Celebrate 50 Years of Rolling Stone at the Rock & Roll Hall of Fame
By Kristen Gough

Celebrate 50 Years of Rolling Stone at the Rock & Roll Hall of Fame

Walking up the winding staircases to the uppermost reaches of the pyramid-shaped Rock & Roll Hall of Fame I could hear voices. Lenny Kravitz’s resonate, uber-cool cadence was unmistakable. As I got closer I could see big projections of other artists, Taylor Swift and Mick Jagger, adding their own voices explaining the importance of Rolling Stone magazine not just to the music industry, but as a cultural phenomenon.

Rolling Stone office

The exhibit, “Rolling Stone / 50 Years,” tries to capture those sentiments through multimedia displays designed to literally walk you through the early beginnings of the magazine and then to its current place as an icon as recognizable as the music legends it covers. Opened May 5th and running through late November, the exhibit unfolds over three floors.

Rolling Stone was the brainchild of college dropout Jann Wenner, who brought together a small but dedicated band of writers and photographers to bring his vision to life back in 1967. Entering the exhibit, I almost felt like I’d stumbled right into the loft that held their first offices.

While today rock ‘n’ roll is as synonymous with American culture as Norman Rockwell paintings, in the 60s, the music movement was still considered a fad. And as a fad, fanzines covered musicians with soft stories, but Wenner envisioned a publication that captured the political and social implications of rock.

His first Letter from the Editor – blown up and posted on an exhibit wall – gives a flavor of Rolling Stone’s zeitgeist from the beginning.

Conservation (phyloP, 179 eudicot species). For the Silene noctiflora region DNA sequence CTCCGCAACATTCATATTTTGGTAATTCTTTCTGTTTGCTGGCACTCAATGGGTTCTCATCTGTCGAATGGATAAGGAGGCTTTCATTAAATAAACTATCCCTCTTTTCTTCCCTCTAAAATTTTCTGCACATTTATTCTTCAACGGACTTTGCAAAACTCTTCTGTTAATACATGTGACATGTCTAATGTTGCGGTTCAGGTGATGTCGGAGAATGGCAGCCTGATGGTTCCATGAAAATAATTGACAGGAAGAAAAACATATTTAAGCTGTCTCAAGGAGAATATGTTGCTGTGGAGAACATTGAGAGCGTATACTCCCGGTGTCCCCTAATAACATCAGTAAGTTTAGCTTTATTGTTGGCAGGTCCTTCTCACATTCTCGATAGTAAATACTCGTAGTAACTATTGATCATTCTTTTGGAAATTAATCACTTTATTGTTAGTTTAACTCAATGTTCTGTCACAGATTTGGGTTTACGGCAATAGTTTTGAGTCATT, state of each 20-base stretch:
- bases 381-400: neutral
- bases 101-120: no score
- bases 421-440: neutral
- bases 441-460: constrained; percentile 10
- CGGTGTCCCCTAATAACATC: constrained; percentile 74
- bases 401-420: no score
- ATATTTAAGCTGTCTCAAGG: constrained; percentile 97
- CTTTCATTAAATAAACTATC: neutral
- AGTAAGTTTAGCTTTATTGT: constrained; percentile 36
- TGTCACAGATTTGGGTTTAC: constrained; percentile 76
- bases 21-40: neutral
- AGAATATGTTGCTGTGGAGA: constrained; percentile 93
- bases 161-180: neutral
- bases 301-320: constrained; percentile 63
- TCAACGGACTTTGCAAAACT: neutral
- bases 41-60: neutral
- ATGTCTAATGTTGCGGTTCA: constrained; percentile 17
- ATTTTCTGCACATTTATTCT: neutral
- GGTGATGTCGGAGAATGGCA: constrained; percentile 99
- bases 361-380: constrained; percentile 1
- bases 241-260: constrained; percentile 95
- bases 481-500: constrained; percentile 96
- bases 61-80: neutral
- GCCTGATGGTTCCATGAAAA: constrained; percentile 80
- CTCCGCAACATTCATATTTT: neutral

In Wenner’s words, “You’re probably wondering what we are trying to do. It’s hard to say: sort of a magazine and sort of a newspaper. The name of it is ROLLING STONE, which comes from an old saying: ‘A Rolling Stone gathers no moss.’ Muddy Waters used the name for a song he wrote; The Rolling Stones took their name from Muddy’s song, and ‘Like A Rolling Stone’ was the title of Bob Dylan’s first rock and roll record.”

Rolling Stone magazine images

Rolling Stone covers

The exhibit culminates with musicians saying in their own words what the magazine meant for them – that Rolling Stone writers weren’t about the easy or expected stories. “It’s the most honest look at an artist,” I could hear Taylor Swift saying over and over again as the interviews looped while I walked around looking at years of magazine covers. Michael Jackson in a white tank top smiling mid-dance. A close up black-and-white of Sinead O’Connor. The Red Hot Chili Peppers in their birthday suits. Bill Clinton, arms crossed, looking presidential. A profile shot of Bruce Springsteen. A crazy-eyed David Letterman. Each image trying to drill down to the person’s true self and lay it bare just as the writers of the magazine attempt with their prose.

Rolling Stone covers

While you could spend the better part of your day at the Rolling Stone exhibit, make sure to save some time to go through the Hall of Fame’s other offerings.

Other exhibits to check out:

Summer of Love – Explore the revolutionary summer of 1967. This exhibit takes you back 50 years to the summer that defined the counterculture movement. With artifacts such as Jimi Hendrix’s purple velvet jacket and a guitar played by Ron “Pigpen” McKernan, this exhibition truly reflects the vibrancy of culture. Open through 2017.

Power of Rock – Discover what its like to be front row for 31 years of induction ceremonies. The new Power of Rock exhibit takes you inside 31 years of inductions ceremonies. The Connor Theatre’s concert quality sound and huge screens will Immerse you in the experience and make you feel like you are there.

Now that’s my kind of museum.

Rock & Roll Hall of Fame

If you go: The Rock & Roll Hall of Fame is open daily from 10 a.m. to 5:30 p.m.; Wednesdays open until 9 p.m. and Saturdays until 9 p.m. (Memorial Day through Labor Day).

Rock & Roll Hall of Fame

Disclosure: To research this article, the Rock & Roll Hall of Fame provided one complimentary ticket. I paid for parking, and other incidentals.

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